Now, it would be very easy to say at this point to say, "okay, but it comes from one of the other versions". Alright. Except it isn't there, either. Oh, there are a lot more references to fairness and fullness, even 'fatness' of flesh. There are implications that Tam Lin may have been 'fed up' for some purpose, there are even a couple where there is some suggestion of a concern that he, particularly, should worry about being the Tiend, but even in the most explicit of those, there is no unambiguous statement of the fact that, "I am the tiend because I am a human stolen for that purpose."

Now, if you already have evidence that this were the reason folkloric faeries steal humans, Tam Lin could be used as support you hypothesis, but it is not, of itself, sufficient basis for the belief. Certainly the half-hints given by the text cannot support a belief as pervasive as this one seems to be.

If you can be bothered, you can skip over to Sacred Texts to read through variants A- N and draw your own conclusion on this.  If you have a different source for the origin of this, tell me. Argue with me in the comments, but please don't tell me it's in Tam Lin. It isn't.

Why do I care? 

The reason this bothers me isn't merely because my favourite folk ballad is being misrepresented (although obviously that is a factor here.) It has more to do with the fact that any orthodoxy founded on such a shaky, critical basis shouldn't be allowed to go unchallenged, the academic laziness in refusing to do so.

Folklore is varied and fragmented. While many similar features can be found across Europe, across even wider chunks of the globe, people's beliefs, practices and explanations were heterodox, varying in both overt and subtle ways. Yes, a fact found in one source  can be used to illuminate the mystery of another, or it may prove irrelevant. Generally, all that can be provided is an hypothesis to which both sources lend some questionable support. To assume this possibility is an inalienable fact in order to create an orthodoxy is not only futile, it gives a false image of what people honestly thought, which motives inform the source material.

That's my academic gripe. My real concern, however, is the way so shaky a premise is being used to justify a set of sweeping generalisations about a race marked as Other.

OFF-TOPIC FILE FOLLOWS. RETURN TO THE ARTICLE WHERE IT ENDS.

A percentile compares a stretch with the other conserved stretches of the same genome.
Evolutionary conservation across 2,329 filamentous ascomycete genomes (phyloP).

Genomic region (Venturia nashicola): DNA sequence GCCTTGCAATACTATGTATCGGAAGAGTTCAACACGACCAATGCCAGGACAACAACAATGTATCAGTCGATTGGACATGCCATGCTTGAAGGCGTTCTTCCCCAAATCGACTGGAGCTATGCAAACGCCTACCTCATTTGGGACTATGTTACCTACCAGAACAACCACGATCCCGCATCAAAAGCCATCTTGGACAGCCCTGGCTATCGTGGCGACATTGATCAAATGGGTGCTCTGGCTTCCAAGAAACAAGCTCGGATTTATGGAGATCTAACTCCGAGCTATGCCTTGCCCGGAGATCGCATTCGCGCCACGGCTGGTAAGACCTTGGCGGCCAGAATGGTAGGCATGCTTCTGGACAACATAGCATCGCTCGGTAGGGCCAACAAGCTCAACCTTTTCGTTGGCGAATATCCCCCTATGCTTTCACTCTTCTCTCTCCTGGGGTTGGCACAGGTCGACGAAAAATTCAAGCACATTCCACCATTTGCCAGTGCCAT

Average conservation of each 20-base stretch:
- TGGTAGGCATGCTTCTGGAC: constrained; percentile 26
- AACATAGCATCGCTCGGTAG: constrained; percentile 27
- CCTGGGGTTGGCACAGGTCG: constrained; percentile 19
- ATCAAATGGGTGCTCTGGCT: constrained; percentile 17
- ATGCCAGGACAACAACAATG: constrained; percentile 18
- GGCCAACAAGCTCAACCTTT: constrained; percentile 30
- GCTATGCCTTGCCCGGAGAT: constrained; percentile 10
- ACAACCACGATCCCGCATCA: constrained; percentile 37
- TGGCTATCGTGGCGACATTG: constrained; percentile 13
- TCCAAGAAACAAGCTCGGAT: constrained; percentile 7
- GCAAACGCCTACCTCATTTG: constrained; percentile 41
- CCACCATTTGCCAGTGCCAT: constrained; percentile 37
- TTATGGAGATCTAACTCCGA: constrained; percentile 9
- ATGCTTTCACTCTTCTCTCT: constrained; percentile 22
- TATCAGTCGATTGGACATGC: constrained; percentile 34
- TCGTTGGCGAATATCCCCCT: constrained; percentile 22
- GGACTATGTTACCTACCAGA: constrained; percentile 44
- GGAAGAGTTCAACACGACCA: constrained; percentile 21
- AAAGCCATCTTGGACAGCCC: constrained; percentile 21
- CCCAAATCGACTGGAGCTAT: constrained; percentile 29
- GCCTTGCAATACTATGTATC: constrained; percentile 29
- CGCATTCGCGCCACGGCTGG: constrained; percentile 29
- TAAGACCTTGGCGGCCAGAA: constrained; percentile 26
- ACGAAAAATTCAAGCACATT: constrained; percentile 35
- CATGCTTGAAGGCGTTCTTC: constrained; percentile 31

After all, we want to believe bad things about the Other, we want to be reassured in our superiority, our virtue, and we want those reassurances to be at their expense. The problem with this assumption is that it silences the multiplicity of voices that can be found in folklore which relates to the fae. Yes, plenty of these traditional stories make it clear that the faeries are the bad guys, that they are unscrupulous, ammoral, but others do not.  Other stories are more ambiguous, or else they portray humans in a distinctly negative light. The blanket assumption that "Faeries kidnap humans to pay the tiend and continue their existence" not only does our higher faculties a disservice, it stifles the range of thought, belief and experience, it undermines ones ability to differentiate, precludes the possibility of tolerance.

More significantly, it offers a precedent by which different models of Otherness can be shamed and demonised. Even if the discourse of faery does not feed directly into racial and cultural prejudices that affect actual people in the human world right now** it does show how willing we are to take an aspect of another race, another culture and - using only thin evidence and poor intellectual practice -  establish a single explanation as 'fact', over-riding a multiplicity of other narratives which could offer alternative explanations.

This, I really hope you don't need to be told, is a bad thing.

You may have noticed I haven't cited an awful lot:

Well, if you don't like this kind of thing, do ignore the rest of the article. If you do, then here are my references, written in the style that I make my notes.

What we actually have about the tiend in variants B-N.

G, I and K are much like A.

G - which is incidentally my favourite version of Tam Lin as it's the one where Janet does the transformation battle whilst nine months pregnant - states ‘O Elfin it’s a bonny place,/ In it fain woud I dwell;. But ay at ilka seven years’ end/ They pay a tiend to hell,/ And I’m sae fou o flesh an blude,/ I’m sair feard for mysell.’(.28) I and K, despite I's wonderfully defiant Janet, are more of less the same, but less strongly stated.